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The Glorious Cause: The American Revolution, 1763-1789 (Oxford History of the United States) Paperback – March 9, 2007

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Product Details

  • Series: Oxford History of the United States
  • Paperback: 752 pages
  • Publisher: Oxford University Press; Rev Exp edition (March 9, 2007)
  • Language: English
  • ISBN-10: 019531588X
  • ISBN-13: 978-0195315882
  • Product Dimensions: 9.2 x 2.2 x 6 inches
  • Shipping Weight: 2.2 pounds (View shipping rates and policies)
  • Average Customer Review: 4.1 out of 5 stars  See all reviews (99 customer reviews)
  • Amazon Best Sellers Rank: #18,047 in Books (See Top 100 in Books)

Editorial Reviews


"This is narrative history at its best, written in a conversational and engaging style.... A major revision and expansion of a popular history of the American Revolutionary period."--Library Journal

"A tour de force. Middlekauff has the admirable ability to capture historical truths in vivid images and memorable phrases.... Middlekauff's empathy enhances this massive book's cumulative power. The cause was glorious; the book is too."--Dennis Drabelle, Washington Post Book World

"The reader in search of a wide-ranging overview of the Revolution would be better off turning to any number of earlier books (from Trevelyan's classic 'American Revolution' to more recent works like 'The Glorious Cause' by Robert Middlekauff)."--Michiko Kakutani, The New York Times, in a review of 1776

Acclaim for the First Edition:
"One of the best one-volume accounts of the Revolutionary war."--The New York Times

"A striking success. Middlekauff is both elegant and eloquent. Whether he is describing the making of British policy, or sketching the character of Washington or Pitt, or explaining why Daniel Morgan positioned the American troops at Hannah's Cowpens so retreat would be impossible, he does in a few paragraphs or pages what others might struggle through a chapter to get right."--The New Republic

"A first-class narrative history. There is probably no history of the Revolution that better combines a full account of the military course of the war with consideration of all the other forces shaping the era." --The Philadelphia Inquirer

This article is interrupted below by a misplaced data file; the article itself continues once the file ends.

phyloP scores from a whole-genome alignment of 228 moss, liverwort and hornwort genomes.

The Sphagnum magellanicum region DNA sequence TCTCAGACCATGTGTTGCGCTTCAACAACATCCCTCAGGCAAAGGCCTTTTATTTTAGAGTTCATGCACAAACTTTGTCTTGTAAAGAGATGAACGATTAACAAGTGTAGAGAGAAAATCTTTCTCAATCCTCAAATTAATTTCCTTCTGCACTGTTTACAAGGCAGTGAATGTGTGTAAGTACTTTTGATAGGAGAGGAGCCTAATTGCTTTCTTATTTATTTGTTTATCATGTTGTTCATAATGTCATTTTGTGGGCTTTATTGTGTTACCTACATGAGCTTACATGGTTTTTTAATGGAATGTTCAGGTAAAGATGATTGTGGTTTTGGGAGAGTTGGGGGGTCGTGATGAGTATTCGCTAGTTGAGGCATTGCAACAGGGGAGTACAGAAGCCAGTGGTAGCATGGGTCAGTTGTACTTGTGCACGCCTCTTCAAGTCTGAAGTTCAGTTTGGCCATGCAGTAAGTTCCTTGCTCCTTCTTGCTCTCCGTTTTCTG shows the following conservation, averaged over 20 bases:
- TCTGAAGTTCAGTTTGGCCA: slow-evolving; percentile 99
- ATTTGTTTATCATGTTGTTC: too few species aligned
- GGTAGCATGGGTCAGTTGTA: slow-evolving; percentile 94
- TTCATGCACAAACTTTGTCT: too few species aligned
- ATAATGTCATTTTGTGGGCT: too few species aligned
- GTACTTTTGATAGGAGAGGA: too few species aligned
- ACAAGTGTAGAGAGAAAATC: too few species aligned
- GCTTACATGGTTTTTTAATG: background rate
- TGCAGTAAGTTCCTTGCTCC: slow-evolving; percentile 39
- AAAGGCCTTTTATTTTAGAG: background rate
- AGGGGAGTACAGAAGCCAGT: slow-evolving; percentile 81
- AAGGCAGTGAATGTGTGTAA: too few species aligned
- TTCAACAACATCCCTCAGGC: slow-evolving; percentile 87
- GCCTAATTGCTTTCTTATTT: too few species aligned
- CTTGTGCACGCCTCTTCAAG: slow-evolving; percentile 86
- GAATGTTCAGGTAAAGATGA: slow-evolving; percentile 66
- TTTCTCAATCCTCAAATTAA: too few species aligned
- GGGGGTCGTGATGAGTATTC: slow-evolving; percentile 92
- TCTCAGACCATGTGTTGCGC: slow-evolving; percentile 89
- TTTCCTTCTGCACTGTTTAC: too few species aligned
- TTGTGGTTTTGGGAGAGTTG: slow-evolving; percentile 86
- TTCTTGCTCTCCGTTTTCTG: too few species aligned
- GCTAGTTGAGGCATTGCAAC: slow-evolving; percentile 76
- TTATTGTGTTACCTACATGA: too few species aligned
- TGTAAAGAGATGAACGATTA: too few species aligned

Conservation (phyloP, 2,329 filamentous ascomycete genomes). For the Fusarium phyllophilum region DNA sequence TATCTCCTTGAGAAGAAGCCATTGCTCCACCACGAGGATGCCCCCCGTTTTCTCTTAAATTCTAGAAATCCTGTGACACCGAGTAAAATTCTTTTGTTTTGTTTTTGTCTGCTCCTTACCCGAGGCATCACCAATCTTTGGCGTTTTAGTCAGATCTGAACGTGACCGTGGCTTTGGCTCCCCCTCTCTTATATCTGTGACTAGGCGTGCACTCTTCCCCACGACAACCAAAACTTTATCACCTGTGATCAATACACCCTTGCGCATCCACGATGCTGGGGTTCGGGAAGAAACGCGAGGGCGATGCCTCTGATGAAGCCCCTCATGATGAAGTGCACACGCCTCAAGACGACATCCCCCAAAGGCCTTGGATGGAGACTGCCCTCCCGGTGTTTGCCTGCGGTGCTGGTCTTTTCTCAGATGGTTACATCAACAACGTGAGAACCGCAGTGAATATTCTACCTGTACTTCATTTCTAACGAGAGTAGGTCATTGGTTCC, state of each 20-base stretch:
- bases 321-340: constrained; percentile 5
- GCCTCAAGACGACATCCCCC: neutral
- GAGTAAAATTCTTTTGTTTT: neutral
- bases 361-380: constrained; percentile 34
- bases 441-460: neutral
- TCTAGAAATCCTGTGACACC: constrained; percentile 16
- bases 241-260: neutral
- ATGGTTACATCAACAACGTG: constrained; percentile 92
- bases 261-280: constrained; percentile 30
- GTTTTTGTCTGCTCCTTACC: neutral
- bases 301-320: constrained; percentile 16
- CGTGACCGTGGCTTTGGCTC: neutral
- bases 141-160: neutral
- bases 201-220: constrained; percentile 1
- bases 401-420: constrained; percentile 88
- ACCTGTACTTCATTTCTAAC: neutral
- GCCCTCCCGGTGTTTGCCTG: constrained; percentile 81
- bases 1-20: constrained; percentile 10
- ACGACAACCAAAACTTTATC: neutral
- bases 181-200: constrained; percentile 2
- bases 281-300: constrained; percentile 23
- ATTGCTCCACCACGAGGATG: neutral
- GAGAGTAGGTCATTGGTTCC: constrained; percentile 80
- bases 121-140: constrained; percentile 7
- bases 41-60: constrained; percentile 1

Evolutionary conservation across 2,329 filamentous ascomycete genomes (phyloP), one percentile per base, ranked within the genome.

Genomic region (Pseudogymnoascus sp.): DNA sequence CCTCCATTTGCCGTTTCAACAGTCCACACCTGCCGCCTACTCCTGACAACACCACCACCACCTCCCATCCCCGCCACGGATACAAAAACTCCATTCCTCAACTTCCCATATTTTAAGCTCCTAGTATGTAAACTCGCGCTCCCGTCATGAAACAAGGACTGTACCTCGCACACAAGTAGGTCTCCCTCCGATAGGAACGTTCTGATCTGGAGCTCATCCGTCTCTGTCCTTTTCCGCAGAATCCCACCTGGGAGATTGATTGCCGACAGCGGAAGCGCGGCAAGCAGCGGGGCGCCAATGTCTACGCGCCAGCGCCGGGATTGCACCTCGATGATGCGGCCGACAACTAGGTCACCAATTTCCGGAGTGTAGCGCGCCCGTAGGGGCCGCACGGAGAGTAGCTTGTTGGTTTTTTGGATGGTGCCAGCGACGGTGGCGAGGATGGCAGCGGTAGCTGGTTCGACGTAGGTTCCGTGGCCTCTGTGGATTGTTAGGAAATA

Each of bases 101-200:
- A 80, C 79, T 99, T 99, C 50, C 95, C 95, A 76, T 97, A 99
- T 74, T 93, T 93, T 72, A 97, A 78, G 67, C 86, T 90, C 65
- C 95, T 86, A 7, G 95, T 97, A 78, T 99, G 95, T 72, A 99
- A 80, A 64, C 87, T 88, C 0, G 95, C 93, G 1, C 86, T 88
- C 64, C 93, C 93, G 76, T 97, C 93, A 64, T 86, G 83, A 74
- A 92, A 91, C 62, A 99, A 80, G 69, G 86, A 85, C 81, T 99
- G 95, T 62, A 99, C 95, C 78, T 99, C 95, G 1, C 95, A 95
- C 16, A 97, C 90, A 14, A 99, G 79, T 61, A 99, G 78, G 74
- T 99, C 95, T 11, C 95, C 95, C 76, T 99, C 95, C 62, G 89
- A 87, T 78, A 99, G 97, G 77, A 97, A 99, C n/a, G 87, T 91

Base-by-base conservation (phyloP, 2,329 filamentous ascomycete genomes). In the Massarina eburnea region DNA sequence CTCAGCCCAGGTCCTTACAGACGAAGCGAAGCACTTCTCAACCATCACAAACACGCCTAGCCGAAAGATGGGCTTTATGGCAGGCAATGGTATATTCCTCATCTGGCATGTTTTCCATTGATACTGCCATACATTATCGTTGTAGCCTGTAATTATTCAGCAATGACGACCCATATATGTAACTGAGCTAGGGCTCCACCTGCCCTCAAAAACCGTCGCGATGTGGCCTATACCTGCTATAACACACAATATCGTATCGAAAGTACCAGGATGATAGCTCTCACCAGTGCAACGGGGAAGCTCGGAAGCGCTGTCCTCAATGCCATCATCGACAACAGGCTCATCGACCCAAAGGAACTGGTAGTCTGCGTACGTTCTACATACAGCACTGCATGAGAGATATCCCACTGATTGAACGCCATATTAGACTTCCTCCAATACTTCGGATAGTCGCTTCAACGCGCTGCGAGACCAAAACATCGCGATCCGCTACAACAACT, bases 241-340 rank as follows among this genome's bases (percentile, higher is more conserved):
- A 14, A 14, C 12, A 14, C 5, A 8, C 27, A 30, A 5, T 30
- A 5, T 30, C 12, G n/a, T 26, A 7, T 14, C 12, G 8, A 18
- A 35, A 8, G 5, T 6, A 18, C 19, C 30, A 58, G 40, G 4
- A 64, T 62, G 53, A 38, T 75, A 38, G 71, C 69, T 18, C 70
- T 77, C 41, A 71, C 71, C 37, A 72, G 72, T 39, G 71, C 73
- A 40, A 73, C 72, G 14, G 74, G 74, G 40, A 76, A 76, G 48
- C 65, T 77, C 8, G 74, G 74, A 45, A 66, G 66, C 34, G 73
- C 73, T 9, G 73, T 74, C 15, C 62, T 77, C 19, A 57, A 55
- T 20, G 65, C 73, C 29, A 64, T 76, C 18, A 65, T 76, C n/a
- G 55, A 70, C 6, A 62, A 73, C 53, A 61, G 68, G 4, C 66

"Middlekauff's energy and clarity often make us read as eagerly as if we did not know how this struggle will come out."--The New Yorker

"Writing with a grace and clarity that recall Samuel Eliot Morison, Middlekauff gives us classic entry into the critical period of American history." --The Los Angeles Times

"His narrative account goes along at a fast pace. He moves with agility from profound political and philosophical disputes of the period to the scenes of battle and the problems of military strategy. A welcome addition to the history of the Revolution." --The Washington Post Book World

"First-rate narrative history--one can hardly imagine a better one-volume introduction to the period. Graced with plentiful illustrations, gracefully written and long enough (at nearly 700 pages) to afford ample attention to detail, this book is highly recommended to the general reader." --Newsday

About the Author

Robert Middlekauff is Preston Hotchkis Professor of American History Emeritus at the University of California, Berkeley. The winner of a Bancroft Prize for The Mathers, he was Harmsworth Professor of American History at Oxford University and also served as Director of the Huntington Library, Art Gallery, and Botanical Gardens.

Customer Reviews

The book is well worth reading, just be prepared for a lot of details.
You could say that's bad writing or just bad editing but it's in the book 23 years later and after he went to the trouble to revise it.
I would highly recommend this book for those who want to understand the American Revolution.
Lehigh History Student

Most Helpful Customer Reviews

69 of 75 people found the following review helpful By Scott Stratton on March 26, 2007
Format: Paperback
After hearing the Schoolhouse Rock favorite, "The Shot Heard Round the World" about 500 times on a trip recently (I have young kids), I just had to get a good book on the American Revolution. I chose this book, the first in the Oxford History of America Series, "The Glorious Cause" by Robert Middlekauff from several at my local bookstore (don't worry Amazon, I buy a lot of books from you, too). I chose it in large part because the publisher was Oxford, who generally puts out great books and series. Overall, the book did not disappoint, but it was not quite as good as the dust jacket led me to believe.